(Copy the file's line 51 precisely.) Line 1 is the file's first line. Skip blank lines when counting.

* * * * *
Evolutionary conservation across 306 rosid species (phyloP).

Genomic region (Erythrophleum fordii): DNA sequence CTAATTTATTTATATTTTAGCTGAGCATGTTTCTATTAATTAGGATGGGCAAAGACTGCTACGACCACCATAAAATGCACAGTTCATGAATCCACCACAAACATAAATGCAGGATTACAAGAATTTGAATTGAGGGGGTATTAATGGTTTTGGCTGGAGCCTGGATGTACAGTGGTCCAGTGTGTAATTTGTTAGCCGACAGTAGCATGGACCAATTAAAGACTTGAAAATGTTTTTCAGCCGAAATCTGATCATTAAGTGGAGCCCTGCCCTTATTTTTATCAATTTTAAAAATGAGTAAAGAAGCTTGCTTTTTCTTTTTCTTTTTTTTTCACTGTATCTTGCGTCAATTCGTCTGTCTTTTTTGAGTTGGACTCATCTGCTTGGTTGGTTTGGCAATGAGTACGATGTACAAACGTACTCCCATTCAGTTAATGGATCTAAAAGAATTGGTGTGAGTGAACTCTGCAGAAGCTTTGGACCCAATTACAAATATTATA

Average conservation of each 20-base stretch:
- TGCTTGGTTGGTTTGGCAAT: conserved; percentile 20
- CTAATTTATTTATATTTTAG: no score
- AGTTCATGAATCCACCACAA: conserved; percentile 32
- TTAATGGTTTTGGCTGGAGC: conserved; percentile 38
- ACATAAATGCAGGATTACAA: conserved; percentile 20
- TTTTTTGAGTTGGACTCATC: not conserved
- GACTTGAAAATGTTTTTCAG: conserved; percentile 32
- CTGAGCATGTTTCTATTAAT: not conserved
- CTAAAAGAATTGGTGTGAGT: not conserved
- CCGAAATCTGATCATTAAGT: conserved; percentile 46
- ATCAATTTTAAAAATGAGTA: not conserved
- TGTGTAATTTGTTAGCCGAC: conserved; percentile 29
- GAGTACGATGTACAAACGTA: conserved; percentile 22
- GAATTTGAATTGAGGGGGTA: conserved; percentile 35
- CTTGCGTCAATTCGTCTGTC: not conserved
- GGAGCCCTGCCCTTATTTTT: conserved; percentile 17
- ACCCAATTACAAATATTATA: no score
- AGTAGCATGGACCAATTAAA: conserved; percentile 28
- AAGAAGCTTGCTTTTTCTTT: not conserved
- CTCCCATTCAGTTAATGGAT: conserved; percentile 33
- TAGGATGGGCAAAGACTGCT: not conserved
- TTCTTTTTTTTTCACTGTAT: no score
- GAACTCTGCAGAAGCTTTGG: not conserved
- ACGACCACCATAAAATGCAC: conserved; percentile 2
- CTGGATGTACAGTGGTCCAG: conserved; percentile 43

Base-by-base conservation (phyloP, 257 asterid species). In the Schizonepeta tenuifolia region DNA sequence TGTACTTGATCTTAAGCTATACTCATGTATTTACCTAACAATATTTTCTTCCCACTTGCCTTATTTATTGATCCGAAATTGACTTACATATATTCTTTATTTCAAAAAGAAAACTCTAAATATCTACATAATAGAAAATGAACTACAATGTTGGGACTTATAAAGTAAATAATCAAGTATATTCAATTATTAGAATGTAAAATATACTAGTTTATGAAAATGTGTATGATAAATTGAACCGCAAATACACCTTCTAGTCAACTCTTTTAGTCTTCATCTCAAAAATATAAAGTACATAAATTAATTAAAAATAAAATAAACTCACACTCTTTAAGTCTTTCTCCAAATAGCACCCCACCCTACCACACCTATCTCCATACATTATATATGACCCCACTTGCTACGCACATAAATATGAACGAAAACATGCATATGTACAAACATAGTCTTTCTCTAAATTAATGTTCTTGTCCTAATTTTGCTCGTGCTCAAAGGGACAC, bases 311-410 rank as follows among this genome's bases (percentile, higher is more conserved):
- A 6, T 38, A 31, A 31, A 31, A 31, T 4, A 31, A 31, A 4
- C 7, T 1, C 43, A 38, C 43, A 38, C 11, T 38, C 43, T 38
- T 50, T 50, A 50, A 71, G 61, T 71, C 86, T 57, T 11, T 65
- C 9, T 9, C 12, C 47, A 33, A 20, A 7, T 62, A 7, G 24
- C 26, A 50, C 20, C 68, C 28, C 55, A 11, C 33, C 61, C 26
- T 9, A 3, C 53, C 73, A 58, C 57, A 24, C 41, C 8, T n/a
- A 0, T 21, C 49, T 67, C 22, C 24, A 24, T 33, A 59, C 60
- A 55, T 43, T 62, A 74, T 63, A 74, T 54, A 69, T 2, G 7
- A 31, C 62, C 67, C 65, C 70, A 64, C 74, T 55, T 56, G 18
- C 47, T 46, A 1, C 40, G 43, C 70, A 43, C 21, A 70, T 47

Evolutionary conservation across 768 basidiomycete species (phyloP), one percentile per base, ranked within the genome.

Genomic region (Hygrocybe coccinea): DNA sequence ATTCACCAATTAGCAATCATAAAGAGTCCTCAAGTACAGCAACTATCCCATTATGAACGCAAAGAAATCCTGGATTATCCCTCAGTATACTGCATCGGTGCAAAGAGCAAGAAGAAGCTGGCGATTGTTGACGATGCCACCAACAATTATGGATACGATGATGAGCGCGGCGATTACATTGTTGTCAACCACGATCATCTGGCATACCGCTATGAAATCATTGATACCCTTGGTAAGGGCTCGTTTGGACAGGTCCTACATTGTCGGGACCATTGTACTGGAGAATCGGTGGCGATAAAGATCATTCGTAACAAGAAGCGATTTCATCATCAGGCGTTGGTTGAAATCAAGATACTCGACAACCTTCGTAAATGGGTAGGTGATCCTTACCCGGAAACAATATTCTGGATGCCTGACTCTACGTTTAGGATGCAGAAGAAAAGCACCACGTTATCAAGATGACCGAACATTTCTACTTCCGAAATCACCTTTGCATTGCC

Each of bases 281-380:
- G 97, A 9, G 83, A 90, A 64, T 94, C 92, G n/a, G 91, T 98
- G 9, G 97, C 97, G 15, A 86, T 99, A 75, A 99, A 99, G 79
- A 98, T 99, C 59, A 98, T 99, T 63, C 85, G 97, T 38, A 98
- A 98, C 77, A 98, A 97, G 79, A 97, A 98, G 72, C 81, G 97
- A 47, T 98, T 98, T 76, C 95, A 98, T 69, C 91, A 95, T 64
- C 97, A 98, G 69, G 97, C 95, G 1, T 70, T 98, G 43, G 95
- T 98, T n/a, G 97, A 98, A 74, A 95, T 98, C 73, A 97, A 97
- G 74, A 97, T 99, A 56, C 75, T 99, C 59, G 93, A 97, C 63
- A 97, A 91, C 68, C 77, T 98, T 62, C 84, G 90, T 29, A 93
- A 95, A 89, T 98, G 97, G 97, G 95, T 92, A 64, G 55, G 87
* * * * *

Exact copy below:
- A 97, A 91, C 68, C 77, T 98, T 62, C 84, G 90, T 29, A 93